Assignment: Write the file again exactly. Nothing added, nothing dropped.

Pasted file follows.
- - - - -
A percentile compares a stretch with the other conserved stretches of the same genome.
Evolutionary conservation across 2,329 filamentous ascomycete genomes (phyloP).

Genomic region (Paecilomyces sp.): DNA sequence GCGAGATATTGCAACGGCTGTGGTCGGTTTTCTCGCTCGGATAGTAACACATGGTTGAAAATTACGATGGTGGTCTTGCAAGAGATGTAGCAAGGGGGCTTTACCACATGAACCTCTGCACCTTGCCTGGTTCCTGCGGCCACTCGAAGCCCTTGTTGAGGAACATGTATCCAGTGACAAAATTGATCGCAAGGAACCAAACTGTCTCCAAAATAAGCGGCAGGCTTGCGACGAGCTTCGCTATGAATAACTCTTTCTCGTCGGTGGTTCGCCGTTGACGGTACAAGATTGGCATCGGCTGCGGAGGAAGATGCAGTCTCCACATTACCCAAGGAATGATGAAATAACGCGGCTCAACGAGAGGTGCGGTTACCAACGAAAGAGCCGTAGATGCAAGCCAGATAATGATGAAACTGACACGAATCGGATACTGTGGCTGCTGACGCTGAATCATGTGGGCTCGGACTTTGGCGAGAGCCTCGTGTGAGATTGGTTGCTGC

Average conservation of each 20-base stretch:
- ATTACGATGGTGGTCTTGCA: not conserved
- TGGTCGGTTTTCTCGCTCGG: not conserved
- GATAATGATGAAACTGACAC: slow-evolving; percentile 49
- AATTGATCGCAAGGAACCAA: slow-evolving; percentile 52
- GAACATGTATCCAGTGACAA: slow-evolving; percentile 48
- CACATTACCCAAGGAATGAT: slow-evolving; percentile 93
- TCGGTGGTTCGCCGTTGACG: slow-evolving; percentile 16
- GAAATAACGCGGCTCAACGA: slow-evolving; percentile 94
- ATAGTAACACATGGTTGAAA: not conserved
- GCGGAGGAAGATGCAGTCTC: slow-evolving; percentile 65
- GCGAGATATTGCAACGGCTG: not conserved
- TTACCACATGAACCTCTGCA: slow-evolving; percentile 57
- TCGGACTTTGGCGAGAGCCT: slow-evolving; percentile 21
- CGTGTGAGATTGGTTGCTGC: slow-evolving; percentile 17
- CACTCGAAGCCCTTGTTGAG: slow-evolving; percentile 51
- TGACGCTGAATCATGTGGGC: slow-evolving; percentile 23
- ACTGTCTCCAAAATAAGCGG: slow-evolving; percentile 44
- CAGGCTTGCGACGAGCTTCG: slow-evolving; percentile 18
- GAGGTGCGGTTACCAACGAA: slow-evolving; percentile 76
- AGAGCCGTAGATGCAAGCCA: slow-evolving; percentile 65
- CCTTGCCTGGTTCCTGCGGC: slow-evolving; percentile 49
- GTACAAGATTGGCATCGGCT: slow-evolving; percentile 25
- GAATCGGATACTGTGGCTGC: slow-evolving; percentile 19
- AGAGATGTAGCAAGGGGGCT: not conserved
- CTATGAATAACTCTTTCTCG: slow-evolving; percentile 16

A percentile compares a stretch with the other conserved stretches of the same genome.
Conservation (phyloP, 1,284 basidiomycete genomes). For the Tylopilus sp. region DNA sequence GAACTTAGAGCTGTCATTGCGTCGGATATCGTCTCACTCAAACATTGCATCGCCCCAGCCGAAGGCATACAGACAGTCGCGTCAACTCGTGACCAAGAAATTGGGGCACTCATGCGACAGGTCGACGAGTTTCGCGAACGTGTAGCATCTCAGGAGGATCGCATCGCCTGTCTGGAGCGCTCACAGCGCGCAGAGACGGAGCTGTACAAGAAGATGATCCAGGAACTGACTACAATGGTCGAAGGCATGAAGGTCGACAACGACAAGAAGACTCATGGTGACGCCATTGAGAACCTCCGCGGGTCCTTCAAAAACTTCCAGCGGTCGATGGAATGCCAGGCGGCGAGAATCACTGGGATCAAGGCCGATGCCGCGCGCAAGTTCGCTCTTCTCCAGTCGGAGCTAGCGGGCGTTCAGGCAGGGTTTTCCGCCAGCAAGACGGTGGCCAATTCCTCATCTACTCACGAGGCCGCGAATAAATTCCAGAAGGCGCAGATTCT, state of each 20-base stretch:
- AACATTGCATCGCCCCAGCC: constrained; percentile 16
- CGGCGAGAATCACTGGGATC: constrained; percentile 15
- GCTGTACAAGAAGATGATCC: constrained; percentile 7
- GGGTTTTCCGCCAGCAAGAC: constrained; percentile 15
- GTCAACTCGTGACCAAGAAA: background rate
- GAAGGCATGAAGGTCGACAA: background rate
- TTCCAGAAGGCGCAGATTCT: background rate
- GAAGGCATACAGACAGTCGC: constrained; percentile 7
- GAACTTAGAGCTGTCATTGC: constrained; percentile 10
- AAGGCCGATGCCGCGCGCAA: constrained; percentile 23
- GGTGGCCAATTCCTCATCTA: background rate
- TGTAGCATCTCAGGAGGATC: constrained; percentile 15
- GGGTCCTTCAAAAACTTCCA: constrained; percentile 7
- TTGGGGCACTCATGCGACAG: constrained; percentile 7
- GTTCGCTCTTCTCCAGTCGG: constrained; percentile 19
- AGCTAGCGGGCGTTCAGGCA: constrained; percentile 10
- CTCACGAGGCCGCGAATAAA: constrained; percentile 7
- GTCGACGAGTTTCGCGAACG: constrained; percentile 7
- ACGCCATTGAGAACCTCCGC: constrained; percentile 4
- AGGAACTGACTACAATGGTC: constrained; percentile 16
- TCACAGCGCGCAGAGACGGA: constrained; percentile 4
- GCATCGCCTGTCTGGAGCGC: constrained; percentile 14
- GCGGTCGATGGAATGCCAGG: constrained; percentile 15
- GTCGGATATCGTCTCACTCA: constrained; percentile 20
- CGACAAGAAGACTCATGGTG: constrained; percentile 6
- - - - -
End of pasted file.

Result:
A percentile compares a stretch with the other conserved stretches of the same genome.
Evolutionary conservation across 2,329 filamentous ascomycete genomes (phyloP).

Genomic region (Paecilomyces sp.): DNA sequence GCGAGATATTGCAACGGCTGTGGTCGGTTTTCTCGCTCGGATAGTAACACATGGTTGAAAATTACGATGGTGGTCTTGCAAGAGATGTAGCAAGGGGGCTTTACCACATGAACCTCTGCACCTTGCCTGGTTCCTGCGGCCACTCGAAGCCCTTGTTGAGGAACATGTATCCAGTGACAAAATTGATCGCAAGGAACCAAACTGTCTCCAAAATAAGCGGCAGGCTTGCGACGAGCTTCGCTATGAATAACTCTTTCTCGTCGGTGGTTCGCCGTTGACGGTACAAGATTGGCATCGGCTGCGGAGGAAGATGCAGTCTCCACATTACCCAAGGAATGATGAAATAACGCGGCTCAACGAGAGGTGCGGTTACCAACGAAAGAGCCGTAGATGCAAGCCAGATAATGATGAAACTGACACGAATCGGATACTGTGGCTGCTGACGCTGAATCATGTGGGCTCGGACTTTGGCGAGAGCCTCGTGTGAGATTGGTTGCTGC

Average conservation of each 20-base stretch:
- ATTACGATGGTGGTCTTGCA: not conserved
- TGGTCGGTTTTCTCGCTCGG: not conserved
- GATAATGATGAAACTGACAC: slow-evolving; percentile 49
- AATTGATCGCAAGGAACCAA: slow-evolving; percentile 52
- GAACATGTATCCAGTGACAA: slow-evolving; percentile 48
- CACATTACCCAAGGAATGAT: slow-evolving; percentile 93
- TCGGTGGTTCGCCGTTGACG: slow-evolving; percentile 16
- GAAATAACGCGGCTCAACGA: slow-evolving; percentile 94
- ATAGTAACACATGGTTGAAA: not conserved
- GCGGAGGAAGATGCAGTCTC: slow-evolving; percentile 65
- GCGAGATATTGCAACGGCTG: not conserved
- TTACCACATGAACCTCTGCA: slow-evolving; percentile 57
- TCGGACTTTGGCGAGAGCCT: slow-evolving; percentile 21
- CGTGTGAGATTGGTTGCTGC: slow-evolving; percentile 17
- CACTCGAAGCCCTTGTTGAG: slow-evolving; percentile 51
- TGACGCTGAATCATGTGGGC: slow-evolving; percentile 23
- ACTGTCTCCAAAATAAGCGG: slow-evolving; percentile 44
- CAGGCTTGCGACGAGCTTCG: slow-evolving; percentile 18
- GAGGTGCGGTTACCAACGAA: slow-evolving; percentile 76
- AGAGCCGTAGATGCAAGCCA: slow-evolving; percentile 65
- CCTTGCCTGGTTCCTGCGGC: slow-evolving; percentile 49
- GTACAAGATTGGCATCGGCT: slow-evolving; percentile 25
- GAATCGGATACTGTGGCTGC: slow-evolving; percentile 19
- AGAGATGTAGCAAGGGGGCT: not conserved
- CTATGAATAACTCTTTCTCG: slow-evolving; percentile 16

A percentile compares a stretch with the other conserved stretches of the same genome.
Conservation (phyloP, 1,284 basidiomycete genomes). For the Tylopilus sp. region DNA sequence GAACTTAGAGCTGTCATTGCGTCGGATATCGTCTCACTCAAACATTGCATCGCCCCAGCCGAAGGCATACAGACAGTCGCGTCAACTCGTGACCAAGAAATTGGGGCACTCATGCGACAGGTCGACGAGTTTCGCGAACGTGTAGCATCTCAGGAGGATCGCATCGCCTGTCTGGAGCGCTCACAGCGCGCAGAGACGGAGCTGTACAAGAAGATGATCCAGGAACTGACTACAATGGTCGAAGGCATGAAGGTCGACAACGACAAGAAGACTCATGGTGACGCCATTGAGAACCTCCGCGGGTCCTTCAAAAACTTCCAGCGGTCGATGGAATGCCAGGCGGCGAGAATCACTGGGATCAAGGCCGATGCCGCGCGCAAGTTCGCTCTTCTCCAGTCGGAGCTAGCGGGCGTTCAGGCAGGGTTTTCCGCCAGCAAGACGGTGGCCAATTCCTCATCTACTCACGAGGCCGCGAATAAATTCCAGAAGGCGCAGATTCT, state of each 20-base stretch:
- AACATTGCATCGCCCCAGCC: constrained; percentile 16
- CGGCGAGAATCACTGGGATC: constrained; percentile 15
- GCTGTACAAGAAGATGATCC: constrained; percentile 7
- GGGTTTTCCGCCAGCAAGAC: constrained; percentile 15
- GTCAACTCGTGACCAAGAAA: background rate
- GAAGGCATGAAGGTCGACAA: background rate
- TTCCAGAAGGCGCAGATTCT: background rate
- GAAGGCATACAGACAGTCGC: constrained; percentile 7
- GAACTTAGAGCTGTCATTGC: constrained; percentile 10
- AAGGCCGATGCCGCGCGCAA: constrained; percentile 23
- GGTGGCCAATTCCTCATCTA: background rate
- TGTAGCATCTCAGGAGGATC: constrained; percentile 15
- GGGTCCTTCAAAAACTTCCA: constrained; percentile 7
- TTGGGGCACTCATGCGACAG: constrained; percentile 7
- GTTCGCTCTTCTCCAGTCGG: constrained; percentile 19
- AGCTAGCGGGCGTTCAGGCA: constrained; percentile 10
- CTCACGAGGCCGCGAATAAA: constrained; percentile 7
- GTCGACGAGTTTCGCGAACG: constrained; percentile 7
- ACGCCATTGAGAACCTCCGC: constrained; percentile 4
- AGGAACTGACTACAATGGTC: constrained; percentile 16
- TCACAGCGCGCAGAGACGGA: constrained; percentile 4
- GCATCGCCTGTCTGGAGCGC: constrained; percentile 14
- GCGGTCGATGGAATGCCAGG: constrained; percentile 15
- GTCGGATATCGTCTCACTCA: constrained; percentile 20
- CGACAAGAAGACTCATGGTG: constrained; percentile 6